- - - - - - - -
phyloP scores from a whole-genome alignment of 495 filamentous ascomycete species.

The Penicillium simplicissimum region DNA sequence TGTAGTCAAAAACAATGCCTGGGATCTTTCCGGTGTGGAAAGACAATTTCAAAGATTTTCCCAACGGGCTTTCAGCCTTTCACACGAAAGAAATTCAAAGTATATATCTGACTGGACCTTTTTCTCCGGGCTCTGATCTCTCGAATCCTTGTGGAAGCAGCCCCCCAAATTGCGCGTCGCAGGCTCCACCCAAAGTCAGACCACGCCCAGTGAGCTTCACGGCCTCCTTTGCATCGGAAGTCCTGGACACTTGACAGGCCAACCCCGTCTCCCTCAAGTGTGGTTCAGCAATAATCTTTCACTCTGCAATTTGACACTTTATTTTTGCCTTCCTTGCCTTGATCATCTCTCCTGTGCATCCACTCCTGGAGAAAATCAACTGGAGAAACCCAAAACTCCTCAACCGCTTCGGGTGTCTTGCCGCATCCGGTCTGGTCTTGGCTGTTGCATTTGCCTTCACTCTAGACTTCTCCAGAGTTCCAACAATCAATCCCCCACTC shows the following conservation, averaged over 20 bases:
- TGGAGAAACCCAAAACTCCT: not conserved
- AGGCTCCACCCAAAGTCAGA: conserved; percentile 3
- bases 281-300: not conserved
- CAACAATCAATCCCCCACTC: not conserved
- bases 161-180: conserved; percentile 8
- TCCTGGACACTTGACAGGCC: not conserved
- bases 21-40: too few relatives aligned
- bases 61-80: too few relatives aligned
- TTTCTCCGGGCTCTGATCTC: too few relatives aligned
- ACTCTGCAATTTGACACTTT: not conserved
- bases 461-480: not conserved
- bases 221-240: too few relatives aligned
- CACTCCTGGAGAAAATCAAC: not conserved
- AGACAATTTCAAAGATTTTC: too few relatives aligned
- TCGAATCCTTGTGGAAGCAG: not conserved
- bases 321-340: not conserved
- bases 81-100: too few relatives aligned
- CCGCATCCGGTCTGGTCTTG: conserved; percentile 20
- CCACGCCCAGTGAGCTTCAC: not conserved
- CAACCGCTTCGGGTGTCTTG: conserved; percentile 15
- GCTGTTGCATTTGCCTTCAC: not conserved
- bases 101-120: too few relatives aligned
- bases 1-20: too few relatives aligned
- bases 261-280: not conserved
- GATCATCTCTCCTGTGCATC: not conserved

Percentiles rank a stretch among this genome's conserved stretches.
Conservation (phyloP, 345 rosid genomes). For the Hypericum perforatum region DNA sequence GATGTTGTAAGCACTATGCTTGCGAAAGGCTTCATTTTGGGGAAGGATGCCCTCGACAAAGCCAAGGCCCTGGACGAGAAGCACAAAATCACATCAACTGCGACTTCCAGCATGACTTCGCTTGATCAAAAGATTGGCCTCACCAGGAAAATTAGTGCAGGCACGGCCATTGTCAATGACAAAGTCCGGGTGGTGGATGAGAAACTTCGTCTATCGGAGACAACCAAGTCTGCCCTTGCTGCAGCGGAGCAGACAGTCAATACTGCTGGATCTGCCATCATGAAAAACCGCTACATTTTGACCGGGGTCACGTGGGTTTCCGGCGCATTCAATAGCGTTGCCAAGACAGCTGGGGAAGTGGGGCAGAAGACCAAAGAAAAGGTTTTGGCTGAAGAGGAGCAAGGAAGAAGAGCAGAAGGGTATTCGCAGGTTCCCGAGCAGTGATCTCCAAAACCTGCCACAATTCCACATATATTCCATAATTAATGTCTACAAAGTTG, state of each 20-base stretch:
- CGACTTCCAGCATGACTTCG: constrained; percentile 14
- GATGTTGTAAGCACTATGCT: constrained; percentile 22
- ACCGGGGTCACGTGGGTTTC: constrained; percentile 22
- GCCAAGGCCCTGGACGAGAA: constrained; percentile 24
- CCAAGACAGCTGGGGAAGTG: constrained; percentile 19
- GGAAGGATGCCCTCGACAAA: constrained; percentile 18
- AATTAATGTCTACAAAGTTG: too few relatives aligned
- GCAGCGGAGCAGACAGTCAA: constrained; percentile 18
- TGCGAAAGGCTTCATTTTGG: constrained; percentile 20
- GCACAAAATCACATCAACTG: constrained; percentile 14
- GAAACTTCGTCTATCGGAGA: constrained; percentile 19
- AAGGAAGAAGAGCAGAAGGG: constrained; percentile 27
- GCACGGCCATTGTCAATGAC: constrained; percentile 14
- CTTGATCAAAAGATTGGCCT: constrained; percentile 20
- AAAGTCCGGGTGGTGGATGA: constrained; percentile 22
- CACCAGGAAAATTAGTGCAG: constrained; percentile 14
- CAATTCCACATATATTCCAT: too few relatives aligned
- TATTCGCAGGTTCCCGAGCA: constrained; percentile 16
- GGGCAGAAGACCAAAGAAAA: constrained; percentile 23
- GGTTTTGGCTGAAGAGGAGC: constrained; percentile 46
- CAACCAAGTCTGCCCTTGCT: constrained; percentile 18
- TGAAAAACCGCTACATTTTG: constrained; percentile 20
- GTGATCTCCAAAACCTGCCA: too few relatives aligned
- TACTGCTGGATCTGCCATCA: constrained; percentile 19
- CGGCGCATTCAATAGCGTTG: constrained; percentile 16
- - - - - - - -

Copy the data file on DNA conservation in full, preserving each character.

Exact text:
phyloP scores from a whole-genome alignment of 495 filamentous ascomycete species.

The Penicillium simplicissimum region DNA sequence TGTAGTCAAAAACAATGCCTGGGATCTTTCCGGTGTGGAAAGACAATTTCAAAGATTTTCCCAACGGGCTTTCAGCCTTTCACACGAAAGAAATTCAAAGTATATATCTGACTGGACCTTTTTCTCCGGGCTCTGATCTCTCGAATCCTTGTGGAAGCAGCCCCCCAAATTGCGCGTCGCAGGCTCCACCCAAAGTCAGACCACGCCCAGTGAGCTTCACGGCCTCCTTTGCATCGGAAGTCCTGGACACTTGACAGGCCAACCCCGTCTCCCTCAAGTGTGGTTCAGCAATAATCTTTCACTCTGCAATTTGACACTTTATTTTTGCCTTCCTTGCCTTGATCATCTCTCCTGTGCATCCACTCCTGGAGAAAATCAACTGGAGAAACCCAAAACTCCTCAACCGCTTCGGGTGTCTTGCCGCATCCGGTCTGGTCTTGGCTGTTGCATTTGCCTTCACTCTAGACTTCTCCAGAGTTCCAACAATCAATCCCCCACTC shows the following conservation, averaged over 20 bases:
- TGGAGAAACCCAAAACTCCT: not conserved
- AGGCTCCACCCAAAGTCAGA: conserved; percentile 3
- bases 281-300: not conserved
- CAACAATCAATCCCCCACTC: not conserved
- bases 161-180: conserved; percentile 8
- TCCTGGACACTTGACAGGCC: not conserved
- bases 21-40: too few relatives aligned
- bases 61-80: too few relatives aligned
- TTTCTCCGGGCTCTGATCTC: too few relatives aligned
- ACTCTGCAATTTGACACTTT: not conserved
- bases 461-480: not conserved
- bases 221-240: too few relatives aligned
- CACTCCTGGAGAAAATCAAC: not conserved
- AGACAATTTCAAAGATTTTC: too few relatives aligned
- TCGAATCCTTGTGGAAGCAG: not conserved
- bases 321-340: not conserved
- bases 81-100: too few relatives aligned
- CCGCATCCGGTCTGGTCTTG: conserved; percentile 20
- CCACGCCCAGTGAGCTTCAC: not conserved
- CAACCGCTTCGGGTGTCTTG: conserved; percentile 15
- GCTGTTGCATTTGCCTTCAC: not conserved
- bases 101-120: too few relatives aligned
- bases 1-20: too few relatives aligned
- bases 261-280: not conserved
- GATCATCTCTCCTGTGCATC: not conserved

Percentiles rank a stretch among this genome's conserved stretches.
Conservation (phyloP, 345 rosid genomes). For the Hypericum perforatum region DNA sequence GATGTTGTAAGCACTATGCTTGCGAAAGGCTTCATTTTGGGGAAGGATGCCCTCGACAAAGCCAAGGCCCTGGACGAGAAGCACAAAATCACATCAACTGCGACTTCCAGCATGACTTCGCTTGATCAAAAGATTGGCCTCACCAGGAAAATTAGTGCAGGCACGGCCATTGTCAATGACAAAGTCCGGGTGGTGGATGAGAAACTTCGTCTATCGGAGACAACCAAGTCTGCCCTTGCTGCAGCGGAGCAGACAGTCAATACTGCTGGATCTGCCATCATGAAAAACCGCTACATTTTGACCGGGGTCACGTGGGTTTCCGGCGCATTCAATAGCGTTGCCAAGACAGCTGGGGAAGTGGGGCAGAAGACCAAAGAAAAGGTTTTGGCTGAAGAGGAGCAAGGAAGAAGAGCAGAAGGGTATTCGCAGGTTCCCGAGCAGTGATCTCCAAAACCTGCCACAATTCCACATATATTCCATAATTAATGTCTACAAAGTTG, state of each 20-base stretch:
- CGACTTCCAGCATGACTTCG: constrained; percentile 14
- GATGTTGTAAGCACTATGCT: constrained; percentile 22
- ACCGGGGTCACGTGGGTTTC: constrained; percentile 22
- GCCAAGGCCCTGGACGAGAA: constrained; percentile 24
- CCAAGACAGCTGGGGAAGTG: constrained; percentile 19
- GGAAGGATGCCCTCGACAAA: constrained; percentile 18
- AATTAATGTCTACAAAGTTG: too few relatives aligned
- GCAGCGGAGCAGACAGTCAA: constrained; percentile 18
- TGCGAAAGGCTTCATTTTGG: constrained; percentile 20
- GCACAAAATCACATCAACTG: constrained; percentile 14
- GAAACTTCGTCTATCGGAGA: constrained; percentile 19
- AAGGAAGAAGAGCAGAAGGG: constrained; percentile 27
- GCACGGCCATTGTCAATGAC: constrained; percentile 14
- CTTGATCAAAAGATTGGCCT: constrained; percentile 20
- AAAGTCCGGGTGGTGGATGA: constrained; percentile 22
- CACCAGGAAAATTAGTGCAG: constrained; percentile 14
- CAATTCCACATATATTCCAT: too few relatives aligned
- TATTCGCAGGTTCCCGAGCA: constrained; percentile 16
- GGGCAGAAGACCAAAGAAAA: constrained; percentile 23
- GGTTTTGGCTGAAGAGGAGC: constrained; percentile 46
- CAACCAAGTCTGCCCTTGCT: constrained; percentile 18
- TGAAAAACCGCTACATTTTG: constrained; percentile 20
- GTGATCTCCAAAACCTGCCA: too few relatives aligned
- TACTGCTGGATCTGCCATCA: constrained; percentile 19
- CGGCGCATTCAATAGCGTTG: constrained; percentile 16